• By Finsok
  • 15 Jan, 2023

  • 17 min read

Beware of Scams in Tough London Rental Market: Watchdog

Beware of Scams in Tough London Rental Market: Watchdog

Tight rental markets like London’s have become fertile ground for scammers, with a watchdog group warning Canadians were swindled out of more than $670,000 last year.

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Narrow rental markets like in London have become fertile ground for scammers, with a watchdog group warning that Canadians were scammed out of more than $670,000 last year in rental fraud.

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In 2022, the Canadian Fraud Center investigated 734 cases in which victims lost a total of $675,679.

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But the overall losses are likely much larger because less than five percent of cases are reported to authorities, said Geoff Horncastle, a spokesman for an agency that collects information about fraud and identity theft.

“Given that the market is so tight, with so much demand and not enough supply, this poses a problem,” he said.

In London, average rents have skyrocketed, doubling in just six years.

The average asking price for a two-bedroom apartment, for example, was $2,153 in December, according to Rentals.ca, a website that homeowners use to advertise apartments.

According to Horncastle, scammers are using these terms to take advantage of people looking for low-cost apartments by creating false listings offering apartments at below-market prices.

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“They know people, if they see an apartment or a house for rent at a lower price, they will try to grab it,” he said.

London resident Yojaira Quintero says she nearly fell victim to the tactic after she came across a Facebook post showing a two-bedroom apartment near north London’s Sunningdale for just $1,700.

“I looked at the photos and saw that this is a really nice apartment for a very good price, so I decided to ask if it was available,” she said.

After making contact and filling out an application, Quintero said she was told she was approved. Then, citing high demand, the alleged owner asked for a $1,000 deposit to secure the apartment.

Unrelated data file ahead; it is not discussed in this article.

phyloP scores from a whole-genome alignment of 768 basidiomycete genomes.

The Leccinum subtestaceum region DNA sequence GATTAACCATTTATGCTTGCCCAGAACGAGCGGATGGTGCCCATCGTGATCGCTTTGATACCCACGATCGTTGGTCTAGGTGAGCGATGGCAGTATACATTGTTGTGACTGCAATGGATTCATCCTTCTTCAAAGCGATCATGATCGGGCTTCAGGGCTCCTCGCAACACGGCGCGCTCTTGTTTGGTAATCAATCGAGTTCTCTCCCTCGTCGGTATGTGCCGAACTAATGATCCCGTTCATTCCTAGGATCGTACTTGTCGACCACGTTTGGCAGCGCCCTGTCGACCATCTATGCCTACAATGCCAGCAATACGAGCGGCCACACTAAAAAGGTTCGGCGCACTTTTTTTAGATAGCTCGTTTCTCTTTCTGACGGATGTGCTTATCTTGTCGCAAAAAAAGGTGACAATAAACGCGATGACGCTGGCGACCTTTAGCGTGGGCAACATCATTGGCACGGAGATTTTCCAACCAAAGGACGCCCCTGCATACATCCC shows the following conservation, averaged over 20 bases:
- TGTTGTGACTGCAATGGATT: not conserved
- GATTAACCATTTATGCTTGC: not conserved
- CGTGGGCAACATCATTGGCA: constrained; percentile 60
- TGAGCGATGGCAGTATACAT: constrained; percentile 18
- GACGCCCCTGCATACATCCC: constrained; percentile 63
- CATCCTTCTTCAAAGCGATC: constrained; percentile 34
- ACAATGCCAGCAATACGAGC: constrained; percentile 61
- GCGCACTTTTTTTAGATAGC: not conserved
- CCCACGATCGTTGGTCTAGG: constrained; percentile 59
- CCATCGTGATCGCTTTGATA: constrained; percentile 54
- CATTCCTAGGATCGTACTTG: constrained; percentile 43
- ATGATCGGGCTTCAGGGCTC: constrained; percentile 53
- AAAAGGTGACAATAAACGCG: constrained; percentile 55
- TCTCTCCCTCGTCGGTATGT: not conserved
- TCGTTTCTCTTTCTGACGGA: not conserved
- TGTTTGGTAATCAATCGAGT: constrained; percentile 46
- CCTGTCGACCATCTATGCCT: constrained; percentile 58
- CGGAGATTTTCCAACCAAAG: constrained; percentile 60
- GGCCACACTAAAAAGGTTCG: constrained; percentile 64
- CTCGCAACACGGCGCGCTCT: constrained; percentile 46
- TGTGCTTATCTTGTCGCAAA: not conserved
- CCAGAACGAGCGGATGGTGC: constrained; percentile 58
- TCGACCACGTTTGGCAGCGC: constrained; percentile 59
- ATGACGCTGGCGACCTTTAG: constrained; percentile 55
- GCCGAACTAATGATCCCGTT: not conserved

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According to her, she began to feel that something was wrong when the owner did not agree to the time to show them the apartment.

“The guy told me he couldn’t show it to us because he wasn’t in the country after he had to move to the US for work and that was…. . . why he rented an apartment,” she said.

When she searched for the post later that day, she said it had already been deleted.

“To date, we don’t even know the number of the apartment we were supposed to rent.”

Horncastle said below-market rents being requested and refusal to show property are major red flags that potential buyers should be on the lookout for to avoid being scammed.

Real landlords “will use the market value to try and maximize the income they can get,” he said.

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People should also be wary of properties listed twice on the platform, Horncastle said, as scammers often copy or steal photos from other listings for houses or apartments. They will also try to use any personal information obtained from potential tenants to obtain fraudulent credit cards or cell lines.

“Most importantly, trust your instincts,” Horncastle said. “If it seems too good to be true, it probably is.”

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TIPS TO AVOID RENTAL FRAUD

  • Never pay with untraceable methods such as Bitcoin, cash or bank transfer. Instead, consider personal checks, money orders, bank checks, or certified checks.
  • Never rent a look invisible. Arrange a personal viewing of the property with the landlord. Before signing a lease, make sure that the property matches the advertisements on the Internet.
  • Meet with the landlord face to face to make sure the rent is not a scam. If the landlord apologizes to avoid the meeting, be careful.
  • Do not provide sensitive information such as Social Security Number (SIN) or banking information that could be used for identity theft. The landlord may conduct a credit check by providing only your full name, current address, and date of birth.
  • Be wary of low market rental rates. If the rent seems too low to be true, it probably is. Don’t send money without doing your own thorough research.

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